may dispose of it as he wills and the right to refuse to sell is one of the basic instances of ownership, it is also well established that the weapon of injunction may be afforded a complainant or withheld by the chancellor in the exercise of sound discretion. Here, the complainant seeks to compel the defendants to maintain the minimum prices fixed by it for the sale of its trade-marked and branded articles and at the same time refuses to make it possible for defendants to deal in its products and thus to maintain such prices. 'He who seeks equity must do equity.'"
Referring to Chapter 58 of the Laws of 1935, which is the Act under consideration, the following paragraph is found: 2. "Willfully and knowingly advertising, offering for sale or selling any commodity at less than the price stipulated in any contract entered into pursuant to the provisions of section one of this act, whether the person so advertising, offering for sale or selling is or is not a party to such contract, is unfair competition and is actionable at the suit of any person damaged thereby." N.J.S.A. 56:4-6.
It will be noted that unfair competition within the purview of the Act may be found whether the defendant "is or is not a party to such contract." It therefore follows in the instant case that whether the defendant had a contract or not he is guilty of unfair competition, there being no obligation either at law or in equity upon the part of the plaintiff to enter into such a contract with the defendant; the maxim: "He who seeks equity must do equity" does not apply. Moreover, the case cited deals with a preliminary injunction only.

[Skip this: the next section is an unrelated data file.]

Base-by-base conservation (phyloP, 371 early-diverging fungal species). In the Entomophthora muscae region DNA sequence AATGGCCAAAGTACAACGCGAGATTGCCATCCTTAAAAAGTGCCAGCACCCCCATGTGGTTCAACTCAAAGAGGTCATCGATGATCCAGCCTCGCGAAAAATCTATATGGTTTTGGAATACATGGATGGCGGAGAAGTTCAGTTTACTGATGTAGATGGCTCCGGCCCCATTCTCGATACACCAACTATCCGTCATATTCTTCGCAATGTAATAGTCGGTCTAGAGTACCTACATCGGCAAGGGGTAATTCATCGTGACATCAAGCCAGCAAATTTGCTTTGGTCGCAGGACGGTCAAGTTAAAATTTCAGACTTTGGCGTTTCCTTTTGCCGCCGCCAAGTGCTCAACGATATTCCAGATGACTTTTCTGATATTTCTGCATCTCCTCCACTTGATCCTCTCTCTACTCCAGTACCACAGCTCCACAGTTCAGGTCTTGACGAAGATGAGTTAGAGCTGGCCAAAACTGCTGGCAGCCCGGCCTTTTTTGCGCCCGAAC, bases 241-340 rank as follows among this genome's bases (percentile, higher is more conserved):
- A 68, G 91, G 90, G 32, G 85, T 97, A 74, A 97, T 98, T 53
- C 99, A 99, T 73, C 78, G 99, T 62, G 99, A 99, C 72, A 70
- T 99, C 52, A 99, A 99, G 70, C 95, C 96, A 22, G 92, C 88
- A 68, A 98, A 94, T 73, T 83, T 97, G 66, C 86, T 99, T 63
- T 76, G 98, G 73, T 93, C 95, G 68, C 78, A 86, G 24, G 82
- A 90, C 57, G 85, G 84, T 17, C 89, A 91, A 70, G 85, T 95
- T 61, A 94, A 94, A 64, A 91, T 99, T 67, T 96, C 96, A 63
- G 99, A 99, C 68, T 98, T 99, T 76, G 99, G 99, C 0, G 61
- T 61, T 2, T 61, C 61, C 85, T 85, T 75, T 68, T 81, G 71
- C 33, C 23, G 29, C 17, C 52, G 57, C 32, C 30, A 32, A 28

The very recent case of Field v. Fidelity Union Trust Co. et al. 108 F.2d 521, 526, of this Circuit filed December 20, 1939, opinion by Circuit Judge Biddle lays down the following rule: "We believe that the proper rule is that federal courts should in all instances follow the law of the state with respect to the construction of state statutes. Where that law has been determined by the courts of last resort their decisions are stare decisis, and must be followed irrespective of our opinion as to what the law ought to be. As to the pronouncements of other state courts, however, we are not so bound, but may conclude that the decision does not truly express the state law."
My conclusion is that an injunction should issue upon the facts presented in the instant case.
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